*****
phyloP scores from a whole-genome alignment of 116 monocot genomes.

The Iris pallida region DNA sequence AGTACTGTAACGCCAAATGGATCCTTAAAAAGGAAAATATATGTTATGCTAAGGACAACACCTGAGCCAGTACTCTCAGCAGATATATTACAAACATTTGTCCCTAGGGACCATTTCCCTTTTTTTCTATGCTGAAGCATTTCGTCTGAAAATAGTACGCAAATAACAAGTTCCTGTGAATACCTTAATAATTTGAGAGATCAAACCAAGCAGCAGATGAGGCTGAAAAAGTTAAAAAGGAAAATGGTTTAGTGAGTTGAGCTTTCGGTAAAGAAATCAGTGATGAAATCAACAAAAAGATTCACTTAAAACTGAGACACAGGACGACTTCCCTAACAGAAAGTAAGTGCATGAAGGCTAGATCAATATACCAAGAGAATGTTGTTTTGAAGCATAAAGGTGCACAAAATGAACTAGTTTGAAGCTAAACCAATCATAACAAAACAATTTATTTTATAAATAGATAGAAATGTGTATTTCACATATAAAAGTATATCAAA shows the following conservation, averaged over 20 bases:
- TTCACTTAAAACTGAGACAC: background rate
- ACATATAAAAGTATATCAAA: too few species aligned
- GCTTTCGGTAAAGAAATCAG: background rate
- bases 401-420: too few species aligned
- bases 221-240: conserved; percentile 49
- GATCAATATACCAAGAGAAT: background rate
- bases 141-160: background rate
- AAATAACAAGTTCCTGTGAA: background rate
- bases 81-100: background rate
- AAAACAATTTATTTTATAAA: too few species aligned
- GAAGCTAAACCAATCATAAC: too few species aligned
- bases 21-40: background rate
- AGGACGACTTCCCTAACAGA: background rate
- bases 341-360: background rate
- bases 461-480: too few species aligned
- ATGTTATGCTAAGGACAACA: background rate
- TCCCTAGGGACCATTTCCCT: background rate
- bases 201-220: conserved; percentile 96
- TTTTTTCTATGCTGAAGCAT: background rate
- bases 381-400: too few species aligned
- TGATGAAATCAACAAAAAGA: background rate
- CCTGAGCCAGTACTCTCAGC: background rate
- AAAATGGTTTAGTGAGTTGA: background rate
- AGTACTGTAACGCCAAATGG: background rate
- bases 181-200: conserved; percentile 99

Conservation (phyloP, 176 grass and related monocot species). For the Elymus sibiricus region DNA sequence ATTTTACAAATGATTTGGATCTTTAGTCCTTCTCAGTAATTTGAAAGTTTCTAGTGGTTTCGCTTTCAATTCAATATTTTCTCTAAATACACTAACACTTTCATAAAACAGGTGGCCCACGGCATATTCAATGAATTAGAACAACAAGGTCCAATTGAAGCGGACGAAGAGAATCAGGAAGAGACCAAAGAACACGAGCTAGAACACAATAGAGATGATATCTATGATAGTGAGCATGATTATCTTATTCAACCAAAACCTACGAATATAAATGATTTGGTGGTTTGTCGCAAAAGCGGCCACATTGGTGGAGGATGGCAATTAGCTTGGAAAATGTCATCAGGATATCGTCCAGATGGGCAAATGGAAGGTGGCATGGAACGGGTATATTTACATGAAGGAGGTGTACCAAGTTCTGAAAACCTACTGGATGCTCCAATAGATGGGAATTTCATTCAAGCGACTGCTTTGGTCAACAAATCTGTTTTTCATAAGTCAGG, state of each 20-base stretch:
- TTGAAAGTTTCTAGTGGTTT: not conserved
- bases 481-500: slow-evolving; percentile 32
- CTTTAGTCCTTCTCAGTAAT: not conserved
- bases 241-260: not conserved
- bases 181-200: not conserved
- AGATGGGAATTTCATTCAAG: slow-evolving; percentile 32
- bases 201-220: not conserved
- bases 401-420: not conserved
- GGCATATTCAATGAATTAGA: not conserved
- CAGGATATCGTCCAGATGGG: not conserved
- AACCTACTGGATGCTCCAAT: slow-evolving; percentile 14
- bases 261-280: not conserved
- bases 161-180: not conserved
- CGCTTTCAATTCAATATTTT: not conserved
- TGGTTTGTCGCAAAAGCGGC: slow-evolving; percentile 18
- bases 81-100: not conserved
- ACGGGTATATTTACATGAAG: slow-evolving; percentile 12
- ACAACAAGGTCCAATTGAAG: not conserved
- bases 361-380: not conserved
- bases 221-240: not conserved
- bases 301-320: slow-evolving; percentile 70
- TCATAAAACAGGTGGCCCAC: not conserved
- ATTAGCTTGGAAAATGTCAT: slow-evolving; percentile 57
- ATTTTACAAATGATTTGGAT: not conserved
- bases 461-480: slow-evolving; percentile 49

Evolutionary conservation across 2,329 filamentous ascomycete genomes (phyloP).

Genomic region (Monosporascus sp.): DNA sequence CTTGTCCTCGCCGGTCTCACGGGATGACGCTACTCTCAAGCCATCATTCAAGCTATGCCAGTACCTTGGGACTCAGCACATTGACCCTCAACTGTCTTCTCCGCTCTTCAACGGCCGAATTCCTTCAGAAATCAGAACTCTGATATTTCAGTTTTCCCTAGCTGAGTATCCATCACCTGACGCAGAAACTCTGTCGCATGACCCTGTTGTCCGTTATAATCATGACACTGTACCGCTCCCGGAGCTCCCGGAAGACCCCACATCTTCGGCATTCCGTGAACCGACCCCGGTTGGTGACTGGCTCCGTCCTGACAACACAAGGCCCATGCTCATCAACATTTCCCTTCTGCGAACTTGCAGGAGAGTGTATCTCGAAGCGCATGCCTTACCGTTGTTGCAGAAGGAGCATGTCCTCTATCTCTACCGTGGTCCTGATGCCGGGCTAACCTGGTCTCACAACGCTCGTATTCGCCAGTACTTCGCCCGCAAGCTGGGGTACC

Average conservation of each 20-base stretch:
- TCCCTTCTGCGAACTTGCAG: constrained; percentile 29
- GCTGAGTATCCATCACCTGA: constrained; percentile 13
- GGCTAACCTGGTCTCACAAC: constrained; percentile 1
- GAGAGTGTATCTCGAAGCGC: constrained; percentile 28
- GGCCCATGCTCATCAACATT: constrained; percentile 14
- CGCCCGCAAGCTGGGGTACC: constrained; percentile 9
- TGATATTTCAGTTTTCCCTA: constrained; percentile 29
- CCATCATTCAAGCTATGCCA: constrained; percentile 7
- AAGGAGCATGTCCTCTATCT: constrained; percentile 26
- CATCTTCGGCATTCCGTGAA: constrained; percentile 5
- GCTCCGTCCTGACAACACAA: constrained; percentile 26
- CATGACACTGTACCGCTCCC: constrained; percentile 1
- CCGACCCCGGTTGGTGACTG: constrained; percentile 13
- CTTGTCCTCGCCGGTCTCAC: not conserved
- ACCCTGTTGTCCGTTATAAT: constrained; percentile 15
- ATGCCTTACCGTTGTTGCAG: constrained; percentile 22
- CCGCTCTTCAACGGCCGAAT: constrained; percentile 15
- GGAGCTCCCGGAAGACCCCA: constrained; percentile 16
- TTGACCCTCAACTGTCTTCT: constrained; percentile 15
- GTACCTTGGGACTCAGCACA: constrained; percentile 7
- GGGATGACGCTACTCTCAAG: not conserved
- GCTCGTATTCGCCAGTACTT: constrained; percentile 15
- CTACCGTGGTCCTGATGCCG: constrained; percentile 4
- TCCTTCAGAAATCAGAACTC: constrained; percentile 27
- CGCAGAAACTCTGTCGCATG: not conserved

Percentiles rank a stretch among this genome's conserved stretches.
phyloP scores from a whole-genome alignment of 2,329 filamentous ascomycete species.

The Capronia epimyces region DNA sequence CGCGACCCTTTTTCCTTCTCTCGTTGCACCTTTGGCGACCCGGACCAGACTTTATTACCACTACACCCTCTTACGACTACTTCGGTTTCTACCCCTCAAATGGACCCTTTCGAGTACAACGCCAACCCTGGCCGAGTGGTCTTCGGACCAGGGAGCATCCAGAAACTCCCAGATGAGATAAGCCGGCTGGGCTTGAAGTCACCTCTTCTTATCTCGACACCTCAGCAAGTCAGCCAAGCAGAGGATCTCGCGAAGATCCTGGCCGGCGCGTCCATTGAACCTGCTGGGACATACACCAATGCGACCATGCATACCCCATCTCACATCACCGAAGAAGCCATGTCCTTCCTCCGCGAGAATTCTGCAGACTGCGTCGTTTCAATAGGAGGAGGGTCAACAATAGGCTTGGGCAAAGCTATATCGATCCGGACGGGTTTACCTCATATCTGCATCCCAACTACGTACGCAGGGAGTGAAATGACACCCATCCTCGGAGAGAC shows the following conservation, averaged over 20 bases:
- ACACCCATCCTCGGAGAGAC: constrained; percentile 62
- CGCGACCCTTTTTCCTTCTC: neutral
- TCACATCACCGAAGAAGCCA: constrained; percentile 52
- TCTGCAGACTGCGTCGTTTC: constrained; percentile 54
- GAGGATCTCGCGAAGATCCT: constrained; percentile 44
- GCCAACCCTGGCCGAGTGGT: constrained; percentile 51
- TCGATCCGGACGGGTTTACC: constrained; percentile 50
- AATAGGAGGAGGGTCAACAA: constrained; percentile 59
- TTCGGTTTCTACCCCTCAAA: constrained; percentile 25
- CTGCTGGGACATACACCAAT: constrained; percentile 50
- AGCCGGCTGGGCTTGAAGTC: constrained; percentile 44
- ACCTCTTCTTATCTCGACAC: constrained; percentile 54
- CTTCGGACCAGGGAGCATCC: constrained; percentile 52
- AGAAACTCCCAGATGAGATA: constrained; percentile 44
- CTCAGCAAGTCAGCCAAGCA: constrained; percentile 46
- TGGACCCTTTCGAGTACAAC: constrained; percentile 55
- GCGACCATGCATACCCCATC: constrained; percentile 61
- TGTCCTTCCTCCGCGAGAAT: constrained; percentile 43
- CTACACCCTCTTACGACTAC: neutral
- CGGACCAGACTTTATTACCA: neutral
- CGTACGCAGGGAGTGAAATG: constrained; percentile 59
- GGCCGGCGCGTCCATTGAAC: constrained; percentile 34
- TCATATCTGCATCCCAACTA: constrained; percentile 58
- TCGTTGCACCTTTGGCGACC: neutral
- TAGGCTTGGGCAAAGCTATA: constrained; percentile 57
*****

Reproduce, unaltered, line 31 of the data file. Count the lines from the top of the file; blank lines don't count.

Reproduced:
- CTTTAGTCCTTCTCAGTAAT: not conserved